3 Grade 4 Correctly spell words at grade and below. Use commas before a coordinating conjunction (and, but, for, [n]or, yet, so) in a compound sentence. and quotation marks to mark direct speech and quotations from the text. Correctly use relative pronouns (who, whose, whom, which, that) and relative adverbs (where, when, why). Correctly use the progressive (e.g., I was walking; I am walking; I will be walking) verb tenses. Correctly use modal auxiliaries (can, may, must) to convey various conditions. (e.g., They went to the store they bought groceries.)* Avoid sentence fragments* (e.g., Going into town). May correctly use purposeful fragments in dialogue (e.g., Not us! ). Adjectives: Use conventional patterns to order adjectives within sentences (e.g., a small red bag, not a red small bag). (He brought his dog to school; He and Gary brought their lunch). Subjects and verbs agree (My friend and I go to recess together; Sally goes to recess with her friends). correctly (e.g., to, two, too; their, there, they re; it s, its; your, you re). Page 4 of 8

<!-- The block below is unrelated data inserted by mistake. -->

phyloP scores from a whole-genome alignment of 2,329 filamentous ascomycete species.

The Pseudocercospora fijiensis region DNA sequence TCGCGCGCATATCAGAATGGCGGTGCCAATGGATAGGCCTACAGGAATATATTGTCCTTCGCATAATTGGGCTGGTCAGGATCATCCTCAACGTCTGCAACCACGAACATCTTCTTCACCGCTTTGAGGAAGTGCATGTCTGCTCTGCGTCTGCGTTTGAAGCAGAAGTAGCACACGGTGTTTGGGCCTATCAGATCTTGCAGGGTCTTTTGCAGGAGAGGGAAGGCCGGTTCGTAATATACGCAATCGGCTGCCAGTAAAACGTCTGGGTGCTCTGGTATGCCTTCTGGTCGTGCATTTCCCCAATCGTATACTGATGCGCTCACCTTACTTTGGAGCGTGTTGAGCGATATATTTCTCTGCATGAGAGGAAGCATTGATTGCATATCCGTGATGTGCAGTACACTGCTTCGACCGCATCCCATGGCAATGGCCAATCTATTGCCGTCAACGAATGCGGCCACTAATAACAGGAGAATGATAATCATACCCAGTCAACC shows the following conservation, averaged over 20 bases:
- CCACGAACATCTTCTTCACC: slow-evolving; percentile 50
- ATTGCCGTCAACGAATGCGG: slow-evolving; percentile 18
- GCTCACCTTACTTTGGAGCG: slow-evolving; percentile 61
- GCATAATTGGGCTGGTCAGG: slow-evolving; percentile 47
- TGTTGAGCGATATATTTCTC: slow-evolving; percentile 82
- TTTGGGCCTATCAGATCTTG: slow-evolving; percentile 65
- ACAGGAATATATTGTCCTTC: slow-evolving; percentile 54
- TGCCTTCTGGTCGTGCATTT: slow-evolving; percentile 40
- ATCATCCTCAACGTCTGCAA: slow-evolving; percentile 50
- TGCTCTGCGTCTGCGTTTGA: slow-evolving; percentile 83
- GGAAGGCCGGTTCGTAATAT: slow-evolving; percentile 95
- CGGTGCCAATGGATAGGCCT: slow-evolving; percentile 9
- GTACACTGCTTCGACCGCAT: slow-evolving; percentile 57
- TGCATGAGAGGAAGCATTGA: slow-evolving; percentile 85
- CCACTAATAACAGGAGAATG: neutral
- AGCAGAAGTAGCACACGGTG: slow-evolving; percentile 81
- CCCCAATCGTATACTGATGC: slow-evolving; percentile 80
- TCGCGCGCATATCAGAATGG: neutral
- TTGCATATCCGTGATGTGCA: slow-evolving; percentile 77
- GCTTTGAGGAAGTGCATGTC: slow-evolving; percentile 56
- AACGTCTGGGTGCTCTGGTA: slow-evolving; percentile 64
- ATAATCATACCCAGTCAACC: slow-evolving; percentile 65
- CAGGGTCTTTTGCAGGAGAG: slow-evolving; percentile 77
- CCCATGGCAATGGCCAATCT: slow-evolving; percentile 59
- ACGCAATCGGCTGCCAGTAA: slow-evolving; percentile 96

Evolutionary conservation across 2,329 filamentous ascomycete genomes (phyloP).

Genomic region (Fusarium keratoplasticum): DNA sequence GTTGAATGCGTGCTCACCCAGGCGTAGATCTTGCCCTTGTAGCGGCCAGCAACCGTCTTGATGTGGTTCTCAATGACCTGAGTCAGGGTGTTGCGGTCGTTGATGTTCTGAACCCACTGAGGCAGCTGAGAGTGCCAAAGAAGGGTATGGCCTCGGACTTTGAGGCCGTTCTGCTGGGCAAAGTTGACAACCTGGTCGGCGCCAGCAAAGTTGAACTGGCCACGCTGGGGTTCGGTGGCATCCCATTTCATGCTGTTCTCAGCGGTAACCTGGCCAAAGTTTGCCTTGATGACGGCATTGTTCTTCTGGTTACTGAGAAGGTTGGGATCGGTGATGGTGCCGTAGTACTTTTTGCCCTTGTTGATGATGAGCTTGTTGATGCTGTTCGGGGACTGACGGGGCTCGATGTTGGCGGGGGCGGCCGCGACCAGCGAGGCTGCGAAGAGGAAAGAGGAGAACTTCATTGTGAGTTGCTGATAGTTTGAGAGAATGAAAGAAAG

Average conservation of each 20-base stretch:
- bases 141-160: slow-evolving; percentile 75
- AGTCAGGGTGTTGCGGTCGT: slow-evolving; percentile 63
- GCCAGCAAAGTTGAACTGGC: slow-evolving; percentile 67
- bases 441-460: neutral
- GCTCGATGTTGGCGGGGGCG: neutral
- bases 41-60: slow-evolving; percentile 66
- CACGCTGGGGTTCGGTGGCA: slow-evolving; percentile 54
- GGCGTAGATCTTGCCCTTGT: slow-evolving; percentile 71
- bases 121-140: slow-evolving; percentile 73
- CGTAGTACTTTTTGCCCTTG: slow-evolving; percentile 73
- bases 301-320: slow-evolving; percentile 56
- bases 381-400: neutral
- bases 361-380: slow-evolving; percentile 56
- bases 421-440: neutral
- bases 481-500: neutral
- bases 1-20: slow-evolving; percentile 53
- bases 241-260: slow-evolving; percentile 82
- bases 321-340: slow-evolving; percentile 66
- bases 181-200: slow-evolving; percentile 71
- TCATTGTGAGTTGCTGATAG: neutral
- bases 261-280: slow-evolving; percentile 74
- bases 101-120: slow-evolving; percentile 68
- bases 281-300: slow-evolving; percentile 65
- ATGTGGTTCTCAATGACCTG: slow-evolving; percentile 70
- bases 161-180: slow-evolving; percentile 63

4 Grade 5 Correctly spell words at grade and below. Use commas to separate items in a series. separate an introductory element from the rest of the sentence. set off the words yes and no (e.g., Yes, thank you), to set off a tag question from the rest of the sentence (e.g., It s true, isn t it?), and to indicate direct address (e.g., Is that you, Steve?). Correctly use the perfect tense (e.g., I had walked, I have walked; I will have walked). Use verb tense to convey various times, sequences, states, and conditions. Avoid inappropriate shifts in verb tense.* Conjunctions: Correctly use correlative conjunctions (e.g., either/or, neither/nor). Avoid sentence fragments* (e.g., Going into town). fragments in dialogue (e.g., Not us! ). (He brought his dog to school; He and Gary brought their lunch). Subjects and verbs agree (My friend and I go to recess together; Sally goes to recess with her friends). correctly. Page 5 of 8